1. You should create a thought out distribution and marketing strategy that will guide you and your team through this release. Have you analyzed your goals for your film, your potential audience, and your resources? (I know this was the first point to consider for the last post – it is that important)

2. Very important in this strategy is what rights are you releasing and when. What is your sequence of rights release? Is everything day and date with the fest or only VOD or DVD? If all rights are not day and date, when are the other rights being released and how will those rights be promoted?

3. Of particular concern is theatrical. Are you launching what I term a live event/theatrical release at the festival (Section 3 of the book)? Conventional theatrical usually requires at least 3 months. But perhaps you will have alternative theatrical after the festival and then ramp up conventional theatrical. How long is your theatrical window? How does this integrate with your other rights?

4. Consider if your film is the kind of film that will generate a lot of interest and press at Park City? Perhaps do some research into the types of films (particularly those that reviewers and film writers will respond to) and see if that makes sense for your film. Even though Park City shines a great spotlight on films, it does not do so for all films, and many films get lost in the shuffle.

Perhaps there is an alternative time of the year that might shine a brighter light on your film – e.g. if there is a national month or date dealing with your film’s subject.

5. Do you have all of your materials ready to go for a release whether DIY or through a distribution partner? Are all your deliverables ready to go? Have you authored your DVD? Do you have key art? Have you printed your key art?

6. Is there a distribution partner who is interested in your film who will help you launch your film at the festival? Note that all of the films mentioned above are partnering with a larger company to help enable the release. You don’t need one company, perhaps it is a group of companies. Perhaps you have one company for DVDs and another for VOD. Many distributors need a long lead time to prepare a film for release, so chances are that this option will be difficult unless you already have it in play. However you can begin discussions with potential partners at Park City or after for such a release later down the line. More on this later.

7. If you don’t have a distribution partner in any particular rights category, do you have a DIY approach to monetizing said rights category? Do you have replication and a fulfillment company lined up? Do you have digital distribution in place for download to own, download to rent?

8. Do you have a marketing and publicity campaign that you have been developing for a couple of months? Do you have a publicist who has been talking to journalists to lay the ground work for your release?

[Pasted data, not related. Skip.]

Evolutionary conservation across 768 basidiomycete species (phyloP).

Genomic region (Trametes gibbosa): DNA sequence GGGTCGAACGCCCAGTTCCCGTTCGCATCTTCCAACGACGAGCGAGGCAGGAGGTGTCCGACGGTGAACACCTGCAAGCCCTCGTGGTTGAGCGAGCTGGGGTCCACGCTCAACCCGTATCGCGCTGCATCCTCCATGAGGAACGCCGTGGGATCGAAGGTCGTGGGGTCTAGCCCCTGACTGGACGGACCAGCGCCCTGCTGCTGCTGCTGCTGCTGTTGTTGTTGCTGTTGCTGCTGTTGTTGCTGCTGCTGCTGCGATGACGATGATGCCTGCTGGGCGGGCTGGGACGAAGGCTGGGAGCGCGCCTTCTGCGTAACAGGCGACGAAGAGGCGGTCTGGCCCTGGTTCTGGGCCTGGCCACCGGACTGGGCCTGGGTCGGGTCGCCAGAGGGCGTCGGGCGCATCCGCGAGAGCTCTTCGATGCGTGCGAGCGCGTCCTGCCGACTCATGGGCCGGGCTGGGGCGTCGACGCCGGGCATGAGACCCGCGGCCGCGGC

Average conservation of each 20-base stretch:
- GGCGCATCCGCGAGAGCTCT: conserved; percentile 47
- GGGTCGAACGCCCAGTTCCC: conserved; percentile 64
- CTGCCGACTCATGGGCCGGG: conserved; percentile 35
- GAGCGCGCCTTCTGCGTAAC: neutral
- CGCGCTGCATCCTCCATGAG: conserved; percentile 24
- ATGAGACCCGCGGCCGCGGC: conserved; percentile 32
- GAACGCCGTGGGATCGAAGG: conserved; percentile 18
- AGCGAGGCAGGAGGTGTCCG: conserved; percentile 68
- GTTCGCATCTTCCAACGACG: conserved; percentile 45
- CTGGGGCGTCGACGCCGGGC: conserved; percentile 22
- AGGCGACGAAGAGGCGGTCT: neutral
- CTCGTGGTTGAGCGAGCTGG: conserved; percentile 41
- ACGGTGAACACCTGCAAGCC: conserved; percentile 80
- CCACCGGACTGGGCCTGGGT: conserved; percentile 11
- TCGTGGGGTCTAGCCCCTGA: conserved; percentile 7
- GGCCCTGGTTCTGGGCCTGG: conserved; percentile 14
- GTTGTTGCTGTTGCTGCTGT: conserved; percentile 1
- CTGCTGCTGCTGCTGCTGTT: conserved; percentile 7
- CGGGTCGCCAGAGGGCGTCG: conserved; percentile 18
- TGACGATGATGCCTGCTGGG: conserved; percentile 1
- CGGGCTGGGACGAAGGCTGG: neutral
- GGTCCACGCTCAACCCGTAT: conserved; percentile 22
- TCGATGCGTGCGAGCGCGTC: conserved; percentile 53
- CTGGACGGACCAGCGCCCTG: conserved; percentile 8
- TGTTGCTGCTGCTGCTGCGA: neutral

9. Many filmmakers at Park City will just have been finishing their films to get them ready to screen. Many or most will have been so absorbed with the completion of their films that they will not be ready to release their films at Park City. In that case it is probably wise to hold off on your release for when you are more prepared. Use Park City to lay the groundwork for that later release. Don’t just think about the overall deal, actively court distribution partners who will work with you on a split rights or hybrid scenario. Find out what press is a fan of your film so that you can book live events/theatrical releases in those cities. (Have them hold the review!)

10. If you are at Park City – chances are you will be invited to other fests. Use one of those festivals (or a combination of festivals) to launch your release when you are ready. Weather Girl premiered at Slamdance last year, didn’t sell, regrouped and then launched their theatrical at LA Film Fest 6 months later. Two of the IFC releases premiered last year at Berlin and Cannes.

If you are following both posts of this two-parter, you will see that there are actually 25 total points to consider instead of the promised 20. My apologies. BTW – I am preparing a distribution and marketing tools website which is approaching its beta launch – keep posted.

Also – I will be doing a live consultation session at the Filmmaker Summit at Slamdance this year Saturday January 23rd. Projects are being submitted on line if you want to be considered. Go to: http://slamdance.com/summit/

Update: Indie Film Publicists List

It's that time again. Filmmakers are scrambling trying to find someone to help spread the word at the Sun & Slam Dance Fests. Last year I ran a list of publicists, and here it is again with a few updates.

Let me know whom I forgot, okay?
15minutes
(www.15minutes.com, 8436 W. Third Street, Suite 650, Los Angeles, CA 90048,
115 West 29th Street, Suite 810, New York, NY 10001)
Offices: New York, Los Angeles
Recent films/projects/campaigns :

42West
(www.42west.net, 11400 W. Olympic Blvd, Suite 1100, Los Angeles, CA 90064,
220 West 42nd Street, 12th Floor, New York, NY 10036)
Offices: New York, Los Angeles
Recent films/projects/campaigns :

Acme Public Relations